In order to keep my SDET skills active, and to have something I can point hiring managers at, I’m going to do some test projects that will use this very site as the test bed. Here’s a rough plan for how this is going to work.
Using Python, write a small Selenium suite that will test dev.annathepiper.org from the front end.
Using Java, write a separate suite that will use standard WordPress API endpoints to verify the site.
Also using Java, since I did this recently in a research task at my last job, show how I’d do Selenium-based testing against the site. Use Selenide as the framework for doing this.
Version 1 of this project should be a BVT-level thing that will be testing basic front-end things like “are there pages?” and “are there posts?”
Version 1 from the API level should be essentially testing the same BVT level things, only querying via REST as opposed to hitting pages on the site.
Stretch goal for the front end: a test that verifies you can leave a comment on a previously existing post.
Ubuntu, since that was the environment I most often worked with in my last position.
Windows 10, with the Ubuntu subsystem installed.
Both of these are installed on Savah, my dev box, which dual boots between those two operating systems.
Additional tools I plan to use:
For the Java code, I’ll be using IntelliJ as that’s what I’m most recently familiar with.
Within IntelliJ, I’ll be setting it up to run the tests as a TestNG suite, but also through Maven.
For the Python, I will also be doublechecking if IntelliJ will let me deal with Python. If it doesn’t, I will be doing one of two things: investigating PyCharm to see if I like it, and failing that, installing Eclipse. (Eclipse was the last thing I worked with in depth for Python code.)
For manual verification of any WordPress endpoints I want to play with, I’ll be installing Postman.
I will be installing a local instance of Jenkins to demonstrate my familiarity with running automation jobs via that.
For Selenium server purposes, I’ll be installing Docker and the official Docker Selenium images. I’ll be experimenting with whether I will do a standalone Chrome or Firefox image, or setting up a grid via Docker-Compose. (Prior experience with researching this suggests it’ll be the latter.)
What I’ll Do With the Code
I’ll be creating the Python and Java projects as two separate repos up on my GitHub account (taking steps to make sure that any information I don’t want to reveal about account credentials doesn’t get included).
I will include documentation. And, time permitting, perhaps a Powerpoint slideshow to talk about it.
My last position was pretty standard in terms of how testing a project went. Something like this, in a rather loose implementation of Agile methodology:
Project management, Dev, and QA got together to go over a project concept and discuss what it was asking for. Usually, but not always, this would involve reviewing a BRD (“business requirements document”) or a spec. These could involve wireframes from Design, actual mock screenshots, written expectations for how a thing should work, or all or none of the above.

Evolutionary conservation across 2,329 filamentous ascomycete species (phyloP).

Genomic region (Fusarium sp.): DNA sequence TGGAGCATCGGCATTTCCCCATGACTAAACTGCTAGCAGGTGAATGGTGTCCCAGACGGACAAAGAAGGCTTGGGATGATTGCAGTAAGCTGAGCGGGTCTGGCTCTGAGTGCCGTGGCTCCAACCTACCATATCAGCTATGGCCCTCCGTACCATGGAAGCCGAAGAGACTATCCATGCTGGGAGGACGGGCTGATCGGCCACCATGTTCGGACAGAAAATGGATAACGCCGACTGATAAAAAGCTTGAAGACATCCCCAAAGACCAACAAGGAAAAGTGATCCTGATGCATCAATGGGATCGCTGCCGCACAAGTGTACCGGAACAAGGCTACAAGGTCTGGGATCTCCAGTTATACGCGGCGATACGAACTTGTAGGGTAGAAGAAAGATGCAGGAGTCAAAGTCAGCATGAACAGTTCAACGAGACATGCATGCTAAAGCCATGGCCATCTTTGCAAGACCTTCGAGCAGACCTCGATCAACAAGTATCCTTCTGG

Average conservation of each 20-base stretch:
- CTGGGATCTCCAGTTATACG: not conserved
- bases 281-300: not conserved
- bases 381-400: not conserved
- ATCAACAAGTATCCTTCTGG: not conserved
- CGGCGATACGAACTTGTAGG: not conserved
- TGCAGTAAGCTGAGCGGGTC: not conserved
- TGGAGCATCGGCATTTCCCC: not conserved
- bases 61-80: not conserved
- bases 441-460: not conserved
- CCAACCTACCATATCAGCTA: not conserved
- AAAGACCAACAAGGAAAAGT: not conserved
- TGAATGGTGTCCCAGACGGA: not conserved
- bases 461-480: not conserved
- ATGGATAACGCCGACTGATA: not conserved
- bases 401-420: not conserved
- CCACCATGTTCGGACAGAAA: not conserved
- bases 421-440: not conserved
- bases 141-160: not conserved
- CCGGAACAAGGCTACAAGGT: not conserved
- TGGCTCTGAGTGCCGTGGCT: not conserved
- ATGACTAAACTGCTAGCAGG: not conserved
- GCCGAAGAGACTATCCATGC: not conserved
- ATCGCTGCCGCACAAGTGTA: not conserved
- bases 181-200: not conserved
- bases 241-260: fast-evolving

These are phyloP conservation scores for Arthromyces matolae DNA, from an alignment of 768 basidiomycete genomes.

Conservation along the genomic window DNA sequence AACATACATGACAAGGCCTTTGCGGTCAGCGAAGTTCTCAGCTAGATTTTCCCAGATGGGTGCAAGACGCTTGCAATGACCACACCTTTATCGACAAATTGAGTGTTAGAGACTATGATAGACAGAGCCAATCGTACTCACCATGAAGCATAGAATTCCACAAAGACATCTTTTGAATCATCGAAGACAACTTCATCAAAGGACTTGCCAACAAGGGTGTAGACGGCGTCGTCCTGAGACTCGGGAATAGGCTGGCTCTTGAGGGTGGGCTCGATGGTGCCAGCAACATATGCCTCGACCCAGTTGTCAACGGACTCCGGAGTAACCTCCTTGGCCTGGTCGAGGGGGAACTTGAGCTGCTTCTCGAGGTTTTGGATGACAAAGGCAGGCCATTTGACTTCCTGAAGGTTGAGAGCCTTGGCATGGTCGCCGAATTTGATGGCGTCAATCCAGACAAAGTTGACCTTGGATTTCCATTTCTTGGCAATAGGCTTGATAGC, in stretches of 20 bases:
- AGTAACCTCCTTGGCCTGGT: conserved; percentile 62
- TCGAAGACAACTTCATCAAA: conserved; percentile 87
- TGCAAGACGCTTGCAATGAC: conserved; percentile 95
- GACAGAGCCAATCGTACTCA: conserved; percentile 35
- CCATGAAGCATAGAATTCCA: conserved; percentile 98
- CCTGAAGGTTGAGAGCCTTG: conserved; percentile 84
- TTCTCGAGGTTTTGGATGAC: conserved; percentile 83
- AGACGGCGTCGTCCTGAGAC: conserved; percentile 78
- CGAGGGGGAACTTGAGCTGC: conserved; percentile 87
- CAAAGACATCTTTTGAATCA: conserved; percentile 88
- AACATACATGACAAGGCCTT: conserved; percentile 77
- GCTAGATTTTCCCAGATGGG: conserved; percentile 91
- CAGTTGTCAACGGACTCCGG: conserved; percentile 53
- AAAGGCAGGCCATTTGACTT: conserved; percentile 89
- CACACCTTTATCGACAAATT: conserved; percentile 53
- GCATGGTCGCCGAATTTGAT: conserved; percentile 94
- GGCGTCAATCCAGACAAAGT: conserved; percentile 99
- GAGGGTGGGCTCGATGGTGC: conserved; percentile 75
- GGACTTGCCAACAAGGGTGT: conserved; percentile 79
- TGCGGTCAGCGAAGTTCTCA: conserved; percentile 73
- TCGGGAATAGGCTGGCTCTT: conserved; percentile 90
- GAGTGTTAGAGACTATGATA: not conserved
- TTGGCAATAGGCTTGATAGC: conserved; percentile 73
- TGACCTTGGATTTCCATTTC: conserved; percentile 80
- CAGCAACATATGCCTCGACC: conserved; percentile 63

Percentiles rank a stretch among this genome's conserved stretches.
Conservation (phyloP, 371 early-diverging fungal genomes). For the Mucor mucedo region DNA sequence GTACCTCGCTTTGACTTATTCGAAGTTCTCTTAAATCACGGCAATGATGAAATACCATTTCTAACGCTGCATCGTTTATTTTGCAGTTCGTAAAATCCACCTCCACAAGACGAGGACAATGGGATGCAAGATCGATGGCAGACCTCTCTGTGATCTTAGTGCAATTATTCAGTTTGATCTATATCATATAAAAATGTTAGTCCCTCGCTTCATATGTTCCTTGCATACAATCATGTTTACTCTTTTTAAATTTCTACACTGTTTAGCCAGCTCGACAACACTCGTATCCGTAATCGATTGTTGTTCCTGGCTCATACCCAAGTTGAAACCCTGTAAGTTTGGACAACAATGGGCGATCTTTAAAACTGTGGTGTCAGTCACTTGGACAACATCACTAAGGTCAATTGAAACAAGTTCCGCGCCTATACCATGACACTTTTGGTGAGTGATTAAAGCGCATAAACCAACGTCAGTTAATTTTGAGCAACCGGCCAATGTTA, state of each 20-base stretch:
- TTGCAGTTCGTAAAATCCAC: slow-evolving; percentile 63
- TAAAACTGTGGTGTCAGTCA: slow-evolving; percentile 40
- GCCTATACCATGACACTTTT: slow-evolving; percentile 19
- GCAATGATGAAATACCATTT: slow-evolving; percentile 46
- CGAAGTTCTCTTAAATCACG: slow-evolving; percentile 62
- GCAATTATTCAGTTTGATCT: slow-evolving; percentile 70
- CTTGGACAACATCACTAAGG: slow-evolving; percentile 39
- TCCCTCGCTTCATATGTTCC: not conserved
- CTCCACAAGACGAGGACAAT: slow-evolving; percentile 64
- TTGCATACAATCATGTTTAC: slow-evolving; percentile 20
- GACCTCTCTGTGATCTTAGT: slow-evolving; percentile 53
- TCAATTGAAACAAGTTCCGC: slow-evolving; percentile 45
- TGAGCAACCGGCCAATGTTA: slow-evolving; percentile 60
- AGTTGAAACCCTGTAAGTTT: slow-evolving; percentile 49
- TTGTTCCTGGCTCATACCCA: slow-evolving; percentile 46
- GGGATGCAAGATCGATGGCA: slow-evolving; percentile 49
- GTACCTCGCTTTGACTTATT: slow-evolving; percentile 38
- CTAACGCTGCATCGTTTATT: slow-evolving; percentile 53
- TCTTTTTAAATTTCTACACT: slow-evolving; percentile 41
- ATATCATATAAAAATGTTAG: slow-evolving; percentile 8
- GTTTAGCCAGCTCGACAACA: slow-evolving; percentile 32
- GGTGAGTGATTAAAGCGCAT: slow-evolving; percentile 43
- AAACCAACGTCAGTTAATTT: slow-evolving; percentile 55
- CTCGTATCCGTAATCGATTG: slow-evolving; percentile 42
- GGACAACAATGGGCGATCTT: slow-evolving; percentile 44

Sometimes in the same meeting, or sometimes in a different meeting, we’d discuss the logistics of how to implement the desired functionality.
Dev and QA would then task out the expected work. I am familiar with using points to scope out the size of a task, but at this particular position, we mostly just scoped tasks as “this will take me X number of hours to do”.
Once we had the tasks, we’d agree who was expected to perform what, and see how long it would take us to accomplish them so we could commit to a release date. Sometimes this would take us just a single two-week sprint, maybe two depending on how long Dev would need before handing off to QA.
Now, as a member of the QA team, it’d be on me to work with the expected plan for how to test things. Usually this plan would be whatever set of tasks we’d committed to for any given sprint, and we’d take care to write out within each task what the expected work would be. These tasks would often be based on the BRD of whatever we were testing.
But for larger projects, particularly ones where we’d need to pull in external help, we’d often write out actual test cases to use for reference. The tool we most often used for this was TestRail.
Why do I mention all of this?
Partly to go into a bit of detail about my most recent experience with testing, so that I can be able to coherently describe it for later interviews. But also because I want to lay the groundwork for how I plan to do a couple of test projects against this very site.
Last month I was laid off from my last job, where I was an SDET. As of this writing I’ve been spending the last couple of weeks looking for a new position–and as anybody who’s worked in the tech industry goes, interview loops can be pretty involved and detailed.
My problem: I haven’t been in an actual interview loop for nearly ten years. So I’m out of practice answering the sorts of questions such loops will often give you, like, say, “write me a method that’ll return the smallest integer in an array” or “given a list of input integers, how do you see whether a target integer is in that list?”
In my experience these kinds of questions are not usually the sorts of things you’d have used in an actual job situation. But when I’m out of practice with them, it means I look bad during an interview.
So this site is to help me practice my coding skills to keep them in the forefront of my mind, and to have something I can point at for the sake of hiring managers.
I’ve used this dev site before when doing dev work on my main sites, annathepiper.org and angelahighland.com. So I’ve now reset its database, and will be writing a couple of small automation suites to serve as examples of the sorts of things I did on my last position.